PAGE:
Wednesday, 25 May 2011

Tales of the Caribbean - Part 2

After working our way northwards from Barbados to the British Virgin Isles, visiting four former British colonies and two French overseas départements, our ship headed west towards three much larger islands – two former Spanish territories and one former British.

The first of these was the island of Hispaniola, the eastern two-thirds of which comprises the Dominican Republic while Haiti occupies the western part. The capital of the Dominican Republic is the city of Santo Domingo which proudly claims to have been the first permanent city established by European settlers in the Americas. Christopher Columbus visited Hispaniola on his first visit to the Western hemisphere in 1492 and established a small community in what is now Haiti, followed by one further east on the north coast the following year.  But it was his brother Bartholomew who founded what is now called Santo Domingo in 1496 when he led 1300 Spanish settlers to establish a permanent settlement on the south coast. Today Santo Domingo is a vibrant city of approaching 2.5 million people – the largest city in the Caribbean.

 
Christopher Columbus' statue dominates the main square









Like most Caribbean islands, the Dominican Republic is not a wealthy nation and the contrast between the well-kept squares and buildings in the heart of the old city and the crumbling buildings only a few blocks away is quite dramatic.















Sunday, 8 May 2011

Tales of the Caribbean

It's been quite a long time since my last post, but the main reason is that my wife and I have been on a most enjoyable cruise in the Caribbean.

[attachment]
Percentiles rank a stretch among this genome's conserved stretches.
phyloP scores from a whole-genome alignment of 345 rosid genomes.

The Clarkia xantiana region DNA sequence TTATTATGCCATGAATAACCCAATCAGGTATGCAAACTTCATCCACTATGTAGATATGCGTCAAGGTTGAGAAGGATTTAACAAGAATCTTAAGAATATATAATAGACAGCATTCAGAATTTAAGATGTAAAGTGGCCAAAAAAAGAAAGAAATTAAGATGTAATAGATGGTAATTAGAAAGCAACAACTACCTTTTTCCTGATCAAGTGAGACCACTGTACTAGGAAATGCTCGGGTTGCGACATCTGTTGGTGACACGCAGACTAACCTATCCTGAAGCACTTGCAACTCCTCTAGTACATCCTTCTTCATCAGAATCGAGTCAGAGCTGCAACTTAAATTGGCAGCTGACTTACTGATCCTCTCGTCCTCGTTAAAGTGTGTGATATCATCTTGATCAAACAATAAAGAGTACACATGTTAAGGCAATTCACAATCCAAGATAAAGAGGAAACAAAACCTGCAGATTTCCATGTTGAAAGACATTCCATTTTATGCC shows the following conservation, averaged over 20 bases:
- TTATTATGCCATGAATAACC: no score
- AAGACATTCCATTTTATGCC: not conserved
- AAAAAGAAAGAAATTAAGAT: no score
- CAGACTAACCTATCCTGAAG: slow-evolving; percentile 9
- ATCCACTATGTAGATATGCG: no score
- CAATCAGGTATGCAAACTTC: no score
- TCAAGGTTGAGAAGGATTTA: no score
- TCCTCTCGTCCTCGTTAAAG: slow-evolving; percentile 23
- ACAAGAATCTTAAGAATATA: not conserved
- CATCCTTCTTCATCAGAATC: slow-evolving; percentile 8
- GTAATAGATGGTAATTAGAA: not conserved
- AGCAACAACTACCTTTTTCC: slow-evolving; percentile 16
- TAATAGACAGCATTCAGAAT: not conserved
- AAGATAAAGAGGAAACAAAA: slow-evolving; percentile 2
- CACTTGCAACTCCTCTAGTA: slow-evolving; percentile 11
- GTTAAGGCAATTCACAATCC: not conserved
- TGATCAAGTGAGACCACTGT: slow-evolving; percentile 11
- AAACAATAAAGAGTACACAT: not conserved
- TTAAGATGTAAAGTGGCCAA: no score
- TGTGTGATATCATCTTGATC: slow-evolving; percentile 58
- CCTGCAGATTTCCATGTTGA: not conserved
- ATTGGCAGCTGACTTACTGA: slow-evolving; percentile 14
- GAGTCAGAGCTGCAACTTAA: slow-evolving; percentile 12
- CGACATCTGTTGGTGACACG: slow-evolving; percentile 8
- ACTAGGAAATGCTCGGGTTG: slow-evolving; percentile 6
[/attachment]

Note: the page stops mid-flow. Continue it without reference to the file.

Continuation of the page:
A beach in Barbados
Our cruise started in Barbados, where we spent our first day cruising by catamaran along the coast near Bridgetown, snorkelling with the sea turtles and sting rays (which were harmless) and tiny jellyfish (which were not!) and exploring sunken wrecks. It was a great way to acclimatise!

The mark of the (tiny) jellyfish!
Fortunately the guys on the catamaran had an extremely effective spray which took away all the pain from the jellyfish stings – although the marks remained for almost two weeks!

After leaving Barbados that evening we worked our way northwards through the Windward Isles, stopping at St Vincent, Martinique, Guadaloupe, Montserrat and Tortola (in the British Virgin Isles).

It is sometimes said that once you've been to one Caribbean Island then you've been to them all, but believe me, that could not be further from the truth.

Barbados is, I know from a previous visit, a beautiful and lush island – as is St Vincent.  But whereas Barbados is reputedly the 3rd most developed nation in the Western hemisphere (after the USA and Canada) St Vincent is desperately poor.  Barbados has a stable democratic parliamentary system which, as one Barbadian told me, operates like the British government in that after an election there is an orderly transfer of power to the party gaining the most seats.  In St Vincent, on the other hand, the result of the recent General Election, which was narrowly won by the ruling Unity Labour Party (whose funding comes mainly from Venezuela, Cuba, Libya and Iran!), has been challenged by the opposition New Democratic Party who claim massive vote-rigging was all that enabled the ULP to cling on to power. The new government then passed a law banning such challenges, although that has not stopped the NDP from appealing to higher authority and promising, if necessary, to go all the way to the Privy Council in Britain. It will be interesting to see how it all turns out – although such problems are hardly likely to encourage the investment that the country so desperately needs.